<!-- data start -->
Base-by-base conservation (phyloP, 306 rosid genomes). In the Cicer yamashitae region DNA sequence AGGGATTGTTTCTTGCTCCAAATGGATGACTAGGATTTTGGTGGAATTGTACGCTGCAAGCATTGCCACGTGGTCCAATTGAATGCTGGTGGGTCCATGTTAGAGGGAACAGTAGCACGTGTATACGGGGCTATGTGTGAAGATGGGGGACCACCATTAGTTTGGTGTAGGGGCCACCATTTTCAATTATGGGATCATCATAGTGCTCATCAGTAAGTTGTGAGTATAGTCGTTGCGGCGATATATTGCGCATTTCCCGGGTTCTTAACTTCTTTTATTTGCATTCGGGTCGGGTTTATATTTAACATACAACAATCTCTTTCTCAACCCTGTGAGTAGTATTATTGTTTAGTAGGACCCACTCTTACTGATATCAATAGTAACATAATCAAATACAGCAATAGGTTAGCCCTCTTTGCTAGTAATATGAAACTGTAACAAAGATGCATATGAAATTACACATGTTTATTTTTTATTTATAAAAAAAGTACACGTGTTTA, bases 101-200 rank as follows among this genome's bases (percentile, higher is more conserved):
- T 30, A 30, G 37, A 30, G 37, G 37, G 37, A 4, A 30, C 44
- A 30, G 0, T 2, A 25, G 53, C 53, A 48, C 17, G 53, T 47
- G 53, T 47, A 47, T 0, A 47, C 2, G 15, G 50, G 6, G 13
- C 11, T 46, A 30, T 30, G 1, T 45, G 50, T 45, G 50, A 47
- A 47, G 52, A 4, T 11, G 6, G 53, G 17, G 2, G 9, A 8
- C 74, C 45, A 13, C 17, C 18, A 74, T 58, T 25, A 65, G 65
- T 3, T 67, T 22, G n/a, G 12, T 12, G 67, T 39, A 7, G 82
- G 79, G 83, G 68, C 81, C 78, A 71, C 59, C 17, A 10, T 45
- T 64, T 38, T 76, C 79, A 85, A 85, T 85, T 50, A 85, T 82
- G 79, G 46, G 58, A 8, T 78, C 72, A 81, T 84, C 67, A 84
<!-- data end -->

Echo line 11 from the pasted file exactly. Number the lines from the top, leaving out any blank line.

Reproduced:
- G 79, G 46, G 58, A 8, T 78, C 72, A 81, T 84, C 67, A 84